Friday, July 17, 2009

WK Interact Fresh Hits in New York

Image from Wooster Collective

Often street artists will hit the streets for a while until they gather enough momentum to find galleries which will show their work. Once in the comfortable nest of four white walls, those artists might not go back to the street. Not only has WK interact not given up on the public work, but he has taken his latest gallery exhibition at Jonathan Levine and brought it directly to the street in all its glorious complexity. The images he is posting now appear to be straight prints of the paintings he has on exhibition. Now if only he would take one of those amazing doors and install it at my house in Brooklyn. You can see more images here.

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Thursday, April 2, 2009

What Invites, and What Alienates Us in Our Shared Public Spaces

The following quote comes from Ban Billboard Blight's response to "a response by Stuart Magruder to a March 26 article in the L.A. Times titled 'L.A.’s Great Signage Debate' by architectural critic Christopher Hawthorne." Amazing. It also happens to be an eloquent summary of the difference between place signage and advertising, sometimes referred to as first party signage and third party signage.
"The more insidious mistake that Mr. Hawthorne makes is his assessment of what is and what is not advertising. He rolls into one category the “thrillingly tall billboards…on the Sunset Strip” with the Hollywood sign, the LAX sign, the address numbers on the Caltrans building, and several others. Unfortunately, only the fist example - the billboards on Sunset Strip - is advertising; the rest are place signs, not advertising. The difference between billboards and place signs is crucial. The first and most obvious difference: place signs are about the place they adorn. They refer to themselves or to the building that they are on. The best ones, such as the Hollywood sign (which started its life as a billboard for “Hollywoodland” but now designates the place both physically and culturally), are landmarks, helping us get around the city and understand where we are. Billboard advertising is just the opposite. It is placeless; it disorients. There is no connection to what is advertised and where the billboard is located. Billboards make us lose our way in the city as the same product is advertised all over."
Advocates of advertising's removal from public space do not wish for an austere environment, free from anything but boring brick walls and sheer facades. In fact the opposite is often true. It is the selfish nature of advertising's use of public space that is at the heart of our complaint. Instead we advocate the removal of the selfish with replacement by the personal, individual, and inherently altruistic acts of peoples invested in their space for reasons other than profit. Personal interaction with public space often leads to moments of grand visual elegance, teeming with life affirming qualities that stand out against the background of the city. Unlike a billboard whose advertising content we shrink away from, public use of public space is revelatory and engrossing.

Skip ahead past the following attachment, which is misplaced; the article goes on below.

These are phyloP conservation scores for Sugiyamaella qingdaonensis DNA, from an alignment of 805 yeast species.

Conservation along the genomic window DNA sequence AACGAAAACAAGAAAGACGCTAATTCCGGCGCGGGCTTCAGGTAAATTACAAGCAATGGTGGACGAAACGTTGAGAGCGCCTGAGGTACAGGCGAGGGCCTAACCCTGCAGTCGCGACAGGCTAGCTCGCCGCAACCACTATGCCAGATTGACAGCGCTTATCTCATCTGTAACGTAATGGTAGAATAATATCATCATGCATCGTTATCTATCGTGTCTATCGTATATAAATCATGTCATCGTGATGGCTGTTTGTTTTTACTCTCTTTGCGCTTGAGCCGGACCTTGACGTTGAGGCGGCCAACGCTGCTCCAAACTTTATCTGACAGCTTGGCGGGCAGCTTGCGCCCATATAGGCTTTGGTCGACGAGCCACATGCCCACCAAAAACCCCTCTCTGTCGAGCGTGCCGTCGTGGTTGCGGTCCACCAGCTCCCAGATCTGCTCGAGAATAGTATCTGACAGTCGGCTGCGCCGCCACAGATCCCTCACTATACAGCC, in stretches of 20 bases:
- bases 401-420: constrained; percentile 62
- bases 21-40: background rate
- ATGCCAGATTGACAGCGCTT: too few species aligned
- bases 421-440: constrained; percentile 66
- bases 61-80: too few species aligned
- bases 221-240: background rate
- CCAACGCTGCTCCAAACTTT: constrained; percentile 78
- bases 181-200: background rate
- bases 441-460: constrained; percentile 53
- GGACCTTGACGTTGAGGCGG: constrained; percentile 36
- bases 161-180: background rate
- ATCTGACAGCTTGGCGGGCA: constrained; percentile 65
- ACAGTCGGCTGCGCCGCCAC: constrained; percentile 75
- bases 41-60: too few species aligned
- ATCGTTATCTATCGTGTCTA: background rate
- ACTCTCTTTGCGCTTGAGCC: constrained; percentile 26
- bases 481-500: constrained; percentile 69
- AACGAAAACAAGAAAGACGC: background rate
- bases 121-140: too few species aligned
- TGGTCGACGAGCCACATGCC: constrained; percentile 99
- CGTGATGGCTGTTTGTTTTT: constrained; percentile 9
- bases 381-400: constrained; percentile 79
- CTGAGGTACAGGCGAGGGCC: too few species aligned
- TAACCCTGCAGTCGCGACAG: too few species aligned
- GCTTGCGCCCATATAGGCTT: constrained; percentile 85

The above image by WK Interact once created a physical place in the city that truly inspired me. It was replaced some years after its creation by an advertisement and the entire corner lost it's identity.

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Friday, September 19, 2008

Art Dies For Advertising

The top image is the way this corner used to look back when WK Interact had his work all around this neighborhood and one could enjoy his art freely. A few years back the piece was painted over and replaced with a painted advertisement which then gave way to the large freestanding signage you see now. I have long pondered how public advertising can be viewed as more than urban blight or manipulative images coercing your subconscious day in and out. How can we understand public advertisement to be an alteration of the politics of public space? My usual answer has to do with the problems that arise by generally commodifying the public space. By giving real monetary value to the sides of our buildings and the walls which surround us we legitimate them as a commodity to be bought and sold. Once something becomes a commodity, the ability to profit from that space becomes a given right and to not take advantage of that right seems ludicrous. If on the other hand that space remains "valueless" the motivation for its use completely changes. Now that space is an empty canvas from which money cannot be gained and therefore becomes something that can be given away without the owner feeling like they are loosing anything of value. When something has no "value", people will find their own way to give it meaning. This is seen in the work of WK Interact, but also can be seen in the myriad of public murals which adorn our city, often painted by people from within the community in which the mural exists. Public schools often take advantage of this opportunity and develop relationships with local building owners to procure space on which the children can paint and thus connect to their neighborhood. Physical connection to ones community is an amazing way in which people build psychic connections to their neighborhoods. If public advertising can be seen as even a small factor in the disconnect between residents and their public environment, it can, and should be seen to be in direct conflict with our intended use of our public space.

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